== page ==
I’ve been away from blogging for awhile. It’s a huge task, frankly, to write every day.
I’m actually working on a couple of other projects. Therefore, I’ve been disconnected from the daily blog.
Last Friday the temperature dipped to 8 degrees overnight and, due to inattention, our propane tank went empty at the same time. It’s Murphy’s Law at its finest, frankly.
We were looking for an opportunity to change propane companies and, with a frigid weekend and an empty tank, we had lots of time to think about what we wanted to do.
On Monday Bud made some calls and arranged for a new company to deliver their tank and some propane on Wednesday. That meant we were without heat from Friday night to Wednesday noon.
Thank goodness we had the woodburner. I hate the woodburner because it’s messy, makes my sinuses and eyes dry and scratchy, gives me nosebleeds from drying the air overmuch, andmaintenance is basically a part-time job.
I got the fire going by 4:30 a.m. Saturday. By noon the temperature in the house had climbed from 49 degrees to 54 degrees. With a little help from mother nature bringing the outdoor temps up into the 20s, I managed to get the temperature in the house up to 62 degrees by Sunday noon.
I called it “feeding the baby,” and this baby had to be fed every 45-60 minutes. All day, all night, all day, all night, etc., for over 4 days. I slept on the couch so I could monitor the stove all night.
Twice a day Bud brought a new load of firewood. Once a day I ran the sweeper to keep the debris off the hardwood floors. It was exhausting.
There are a couple of benefits to the new propane tank — 1) now all 3 propane tanks on the property are from the same provider so, when we need propane at the house, we can have all the cottage tanks checked as well, and 2) they offer a monthly budget payment rather than a $1200 fill bill, all due at once.
Last night a bit of a winter storm hit our area, dumping 6-8 inches of snow on us, and creating difficulties for the old dogs in their efforts to leave the house and potty.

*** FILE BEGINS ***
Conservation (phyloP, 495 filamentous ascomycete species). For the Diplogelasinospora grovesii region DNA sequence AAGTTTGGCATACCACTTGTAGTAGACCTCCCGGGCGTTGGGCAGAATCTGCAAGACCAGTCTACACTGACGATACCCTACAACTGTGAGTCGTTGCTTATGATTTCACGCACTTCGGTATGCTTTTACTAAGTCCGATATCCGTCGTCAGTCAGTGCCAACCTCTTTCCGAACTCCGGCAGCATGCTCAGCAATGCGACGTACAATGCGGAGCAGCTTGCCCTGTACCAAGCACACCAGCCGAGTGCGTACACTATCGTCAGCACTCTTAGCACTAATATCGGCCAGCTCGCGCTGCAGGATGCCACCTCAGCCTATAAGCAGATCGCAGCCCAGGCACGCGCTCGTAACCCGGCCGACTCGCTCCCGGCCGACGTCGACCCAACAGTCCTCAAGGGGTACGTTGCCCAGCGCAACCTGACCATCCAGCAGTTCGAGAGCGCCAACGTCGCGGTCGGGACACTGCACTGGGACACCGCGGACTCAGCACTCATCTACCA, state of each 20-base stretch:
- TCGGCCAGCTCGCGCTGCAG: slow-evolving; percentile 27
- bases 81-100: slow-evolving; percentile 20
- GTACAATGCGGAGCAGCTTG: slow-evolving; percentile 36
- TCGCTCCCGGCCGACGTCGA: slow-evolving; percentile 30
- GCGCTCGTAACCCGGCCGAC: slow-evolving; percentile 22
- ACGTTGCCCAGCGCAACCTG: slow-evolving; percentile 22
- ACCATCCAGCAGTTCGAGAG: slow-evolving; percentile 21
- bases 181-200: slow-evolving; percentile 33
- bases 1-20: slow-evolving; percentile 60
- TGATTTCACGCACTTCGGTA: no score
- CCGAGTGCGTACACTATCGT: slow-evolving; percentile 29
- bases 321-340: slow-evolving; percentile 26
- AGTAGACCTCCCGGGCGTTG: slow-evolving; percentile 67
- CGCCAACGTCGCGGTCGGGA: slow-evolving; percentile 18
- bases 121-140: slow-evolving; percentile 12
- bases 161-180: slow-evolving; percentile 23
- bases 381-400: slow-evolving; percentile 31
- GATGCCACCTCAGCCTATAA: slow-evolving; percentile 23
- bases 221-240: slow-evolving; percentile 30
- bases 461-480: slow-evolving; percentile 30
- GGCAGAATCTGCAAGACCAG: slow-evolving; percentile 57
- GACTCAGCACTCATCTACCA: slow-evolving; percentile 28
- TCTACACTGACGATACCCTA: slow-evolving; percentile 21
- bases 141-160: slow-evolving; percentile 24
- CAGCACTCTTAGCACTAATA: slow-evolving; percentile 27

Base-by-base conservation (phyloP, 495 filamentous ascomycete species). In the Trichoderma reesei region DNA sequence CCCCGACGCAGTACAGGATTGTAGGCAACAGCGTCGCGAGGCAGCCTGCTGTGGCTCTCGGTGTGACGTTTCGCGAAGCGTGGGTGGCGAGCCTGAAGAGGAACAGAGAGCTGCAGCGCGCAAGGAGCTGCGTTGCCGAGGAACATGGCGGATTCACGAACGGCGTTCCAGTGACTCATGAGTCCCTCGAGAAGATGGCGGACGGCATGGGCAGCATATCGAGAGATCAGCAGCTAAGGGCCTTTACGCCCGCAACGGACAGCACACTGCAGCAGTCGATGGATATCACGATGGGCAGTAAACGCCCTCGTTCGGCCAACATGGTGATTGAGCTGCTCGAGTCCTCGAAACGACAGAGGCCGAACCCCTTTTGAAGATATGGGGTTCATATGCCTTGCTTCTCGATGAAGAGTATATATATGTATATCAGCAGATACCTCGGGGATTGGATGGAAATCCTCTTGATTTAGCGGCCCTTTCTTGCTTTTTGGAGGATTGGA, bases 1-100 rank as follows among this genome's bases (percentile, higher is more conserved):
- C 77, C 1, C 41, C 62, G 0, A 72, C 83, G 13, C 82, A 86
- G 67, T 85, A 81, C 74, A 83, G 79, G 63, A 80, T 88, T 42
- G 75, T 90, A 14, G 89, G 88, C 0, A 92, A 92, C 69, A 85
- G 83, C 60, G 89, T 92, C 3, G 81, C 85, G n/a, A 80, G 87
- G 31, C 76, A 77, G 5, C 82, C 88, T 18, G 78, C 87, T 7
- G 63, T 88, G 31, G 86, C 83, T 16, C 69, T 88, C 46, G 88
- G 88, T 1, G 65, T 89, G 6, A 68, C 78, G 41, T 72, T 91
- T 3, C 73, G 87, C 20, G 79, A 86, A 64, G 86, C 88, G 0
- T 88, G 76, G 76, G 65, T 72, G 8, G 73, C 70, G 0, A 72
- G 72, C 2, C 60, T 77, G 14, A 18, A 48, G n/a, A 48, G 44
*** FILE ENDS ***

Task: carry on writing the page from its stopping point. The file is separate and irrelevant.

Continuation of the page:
Banner, Bogie, and Birdie are all 14 years old in 2010. They have arthritis pain, vision problems, and are going deaf. We watch constantly for signs of the end. Frankly, it’s depressing as hell.
Every lump and bump, every irregular bowel movement, every moment of disinterest in food makes the bell toll. Bad weather just makes their fragile lives more difficult and I hate that they have to struggle in snow drifts at this age.
My current project is to create an all-inclusive instructor’s manual for basic obedience.
Fifteen years ago I instructed for an obedience club, and their lessons involved heeling, automatic sits, down stays, recalls, and choke chains.
Ten years ago I created my own 8-week obedience lesson plan involving attention to name and recall, walking on a loose leash, stays, greeting strangers, etc.
Three years ago I created my own 4-week obedience lesson plan involving four simple lessons presented in 2-hour lessons. Attention to name and recall, greeting a friendly stranger, walking on a loose leash, calming behaviors at home / self-control training.
My goal now is to combine my two plans (the 8-week and the 4-week) into one instructor manual which includes my obedience protocols, detailed explanations of my methods, a description of class timing, homework handouts for 4-week or 8-week programs, and a troubleshooting section featuring frequently asked questions.
Since my obedience classes are homework driven an instructor need only familiarize herself with last week’s homework and this week’s homework to have her lesson plan established. She may teach from her own experience, use my exercise descriptions, or use a combination of the two.
As I read my old stuff I’m constantly changing language and editing. There aren’t many differences in my training philosophy but I sometimes change phrasing that seemed fine before but seems awkward now.
In other news, I was pleased to see that Bark magazine has added Victoria Stilwell (Of Animal Planet’s “It’s Me or The Dog”) to their staff of writers. They’ve already got Patricia McConnell, PhD, and both of them are heroes of mine, so I’m looking forward to lots of new, terrific information.